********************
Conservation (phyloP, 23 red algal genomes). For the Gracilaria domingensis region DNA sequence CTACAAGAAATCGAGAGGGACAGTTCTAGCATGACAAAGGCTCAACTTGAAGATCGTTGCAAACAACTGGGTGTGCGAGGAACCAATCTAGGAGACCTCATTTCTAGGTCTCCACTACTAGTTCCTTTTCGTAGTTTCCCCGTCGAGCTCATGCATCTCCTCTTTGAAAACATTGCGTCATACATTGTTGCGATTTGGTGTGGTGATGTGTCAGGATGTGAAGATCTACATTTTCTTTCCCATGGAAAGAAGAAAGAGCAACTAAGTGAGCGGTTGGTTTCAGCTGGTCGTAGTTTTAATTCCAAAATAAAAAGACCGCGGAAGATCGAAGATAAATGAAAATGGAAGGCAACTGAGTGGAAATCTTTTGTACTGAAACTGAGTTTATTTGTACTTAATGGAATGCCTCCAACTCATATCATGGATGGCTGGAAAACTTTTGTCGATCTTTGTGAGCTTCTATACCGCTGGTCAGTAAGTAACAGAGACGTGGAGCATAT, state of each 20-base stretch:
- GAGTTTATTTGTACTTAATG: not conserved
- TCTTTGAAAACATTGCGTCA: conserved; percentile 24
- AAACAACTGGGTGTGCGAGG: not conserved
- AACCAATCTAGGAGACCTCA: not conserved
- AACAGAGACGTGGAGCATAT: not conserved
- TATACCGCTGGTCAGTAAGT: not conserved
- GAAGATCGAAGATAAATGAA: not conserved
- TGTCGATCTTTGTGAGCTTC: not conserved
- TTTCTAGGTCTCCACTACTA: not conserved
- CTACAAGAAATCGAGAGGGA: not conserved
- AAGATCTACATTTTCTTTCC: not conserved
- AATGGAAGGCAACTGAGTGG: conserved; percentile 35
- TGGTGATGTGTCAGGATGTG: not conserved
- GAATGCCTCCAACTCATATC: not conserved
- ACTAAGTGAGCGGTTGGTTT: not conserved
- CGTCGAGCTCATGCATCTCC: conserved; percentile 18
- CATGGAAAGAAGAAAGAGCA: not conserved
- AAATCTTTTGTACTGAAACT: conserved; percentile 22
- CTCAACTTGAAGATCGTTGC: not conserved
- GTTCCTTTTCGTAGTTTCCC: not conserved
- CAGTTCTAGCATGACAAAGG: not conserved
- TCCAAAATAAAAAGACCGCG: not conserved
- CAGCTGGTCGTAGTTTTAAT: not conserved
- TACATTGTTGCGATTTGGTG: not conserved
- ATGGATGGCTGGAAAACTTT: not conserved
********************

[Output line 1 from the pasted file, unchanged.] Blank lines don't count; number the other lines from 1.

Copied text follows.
Conservation (phyloP, 23 red algal genomes). For the Gracilaria domingensis region DNA sequence CTACAAGAAATCGAGAGGGACAGTTCTAGCATGACAAAGGCTCAACTTGAAGATCGTTGCAAACAACTGGGTGTGCGAGGAACCAATCTAGGAGACCTCATTTCTAGGTCTCCACTACTAGTTCCTTTTCGTAGTTTCCCCGTCGAGCTCATGCATCTCCTCTTTGAAAACATTGCGTCATACATTGTTGCGATTTGGTGTGGTGATGTGTCAGGATGTGAAGATCTACATTTTCTTTCCCATGGAAAGAAGAAAGAGCAACTAAGTGAGCGGTTGGTTTCAGCTGGTCGTAGTTTTAATTCCAAAATAAAAAGACCGCGGAAGATCGAAGATAAATGAAAATGGAAGGCAACTGAGTGGAAATCTTTTGTACTGAAACTGAGTTTATTTGTACTTAATGGAATGCCTCCAACTCATATCATGGATGGCTGGAAAACTTTTGTCGATCTTTGTGAGCTTCTATACCGCTGGTCAGTAAGTAACAGAGACGTGGAGCATAT, state of each 20-base stretch: